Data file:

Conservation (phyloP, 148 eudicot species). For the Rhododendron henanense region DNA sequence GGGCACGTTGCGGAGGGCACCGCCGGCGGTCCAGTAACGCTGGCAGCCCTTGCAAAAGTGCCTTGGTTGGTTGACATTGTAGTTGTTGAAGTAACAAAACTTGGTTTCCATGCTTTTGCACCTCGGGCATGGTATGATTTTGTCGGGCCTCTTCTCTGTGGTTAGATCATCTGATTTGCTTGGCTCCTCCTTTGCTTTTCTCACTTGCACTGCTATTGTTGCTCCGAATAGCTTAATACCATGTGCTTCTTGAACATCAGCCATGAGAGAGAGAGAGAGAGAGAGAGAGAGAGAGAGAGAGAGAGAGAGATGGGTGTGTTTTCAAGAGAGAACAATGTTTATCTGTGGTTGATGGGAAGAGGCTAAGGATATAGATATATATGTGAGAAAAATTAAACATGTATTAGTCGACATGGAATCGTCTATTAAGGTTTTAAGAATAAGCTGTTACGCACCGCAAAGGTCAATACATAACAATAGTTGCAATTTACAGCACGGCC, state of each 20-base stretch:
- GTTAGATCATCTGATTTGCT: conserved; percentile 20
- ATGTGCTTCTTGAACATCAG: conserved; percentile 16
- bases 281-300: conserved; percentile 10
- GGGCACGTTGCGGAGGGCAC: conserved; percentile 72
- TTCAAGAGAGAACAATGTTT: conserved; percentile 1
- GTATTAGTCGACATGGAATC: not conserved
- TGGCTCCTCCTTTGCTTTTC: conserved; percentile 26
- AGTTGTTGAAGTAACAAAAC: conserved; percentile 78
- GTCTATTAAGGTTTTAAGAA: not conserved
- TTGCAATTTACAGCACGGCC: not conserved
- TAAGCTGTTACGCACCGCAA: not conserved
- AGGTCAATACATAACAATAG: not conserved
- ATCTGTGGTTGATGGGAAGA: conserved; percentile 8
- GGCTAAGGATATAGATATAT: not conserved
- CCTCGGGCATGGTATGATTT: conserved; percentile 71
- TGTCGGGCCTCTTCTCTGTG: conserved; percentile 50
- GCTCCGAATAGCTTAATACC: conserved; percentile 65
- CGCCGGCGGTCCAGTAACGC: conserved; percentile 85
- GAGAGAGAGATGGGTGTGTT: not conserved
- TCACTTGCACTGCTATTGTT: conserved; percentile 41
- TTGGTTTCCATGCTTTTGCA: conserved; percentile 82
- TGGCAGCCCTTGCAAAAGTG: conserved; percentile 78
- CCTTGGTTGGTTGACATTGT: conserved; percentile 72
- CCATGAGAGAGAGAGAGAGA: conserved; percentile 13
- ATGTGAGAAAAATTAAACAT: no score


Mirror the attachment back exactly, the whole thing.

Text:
Conservation (phyloP, 148 eudicot species). For the Rhododendron henanense region DNA sequence GGGCACGTTGCGGAGGGCACCGCCGGCGGTCCAGTAACGCTGGCAGCCCTTGCAAAAGTGCCTTGGTTGGTTGACATTGTAGTTGTTGAAGTAACAAAACTTGGTTTCCATGCTTTTGCACCTCGGGCATGGTATGATTTTGTCGGGCCTCTTCTCTGTGGTTAGATCATCTGATTTGCTTGGCTCCTCCTTTGCTTTTCTCACTTGCACTGCTATTGTTGCTCCGAATAGCTTAATACCATGTGCTTCTTGAACATCAGCCATGAGAGAGAGAGAGAGAGAGAGAGAGAGAGAGAGAGAGAGAGAGAGATGGGTGTGTTTTCAAGAGAGAACAATGTTTATCTGTGGTTGATGGGAAGAGGCTAAGGATATAGATATATATGTGAGAAAAATTAAACATGTATTAGTCGACATGGAATCGTCTATTAAGGTTTTAAGAATAAGCTGTTACGCACCGCAAAGGTCAATACATAACAATAGTTGCAATTTACAGCACGGCC, state of each 20-base stretch:
- GTTAGATCATCTGATTTGCT: conserved; percentile 20
- ATGTGCTTCTTGAACATCAG: conserved; percentile 16
- bases 281-300: conserved; percentile 10
- GGGCACGTTGCGGAGGGCAC: conserved; percentile 72
- TTCAAGAGAGAACAATGTTT: conserved; percentile 1
- GTATTAGTCGACATGGAATC: not conserved
- TGGCTCCTCCTTTGCTTTTC: conserved; percentile 26
- AGTTGTTGAAGTAACAAAAC: conserved; percentile 78
- GTCTATTAAGGTTTTAAGAA: not conserved
- TTGCAATTTACAGCACGGCC: not conserved
- TAAGCTGTTACGCACCGCAA: not conserved
- AGGTCAATACATAACAATAG: not conserved
- ATCTGTGGTTGATGGGAAGA: conserved; percentile 8
- GGCTAAGGATATAGATATAT: not conserved
- CCTCGGGCATGGTATGATTT: conserved; percentile 71
- TGTCGGGCCTCTTCTCTGTG: conserved; percentile 50
- GCTCCGAATAGCTTAATACC: conserved; percentile 65
- CGCCGGCGGTCCAGTAACGC: conserved; percentile 85
- GAGAGAGAGATGGGTGTGTT: not conserved
- TCACTTGCACTGCTATTGTT: conserved; percentile 41
- TTGGTTTCCATGCTTTTGCA: conserved; percentile 82
- TGGCAGCCCTTGCAAAAGTG: conserved; percentile 78
- CCTTGGTTGGTTGACATTGT: conserved; percentile 72
- CCATGAGAGAGAGAGAGAGA: conserved; percentile 13
- ATGTGAGAAAAATTAAACAT: no score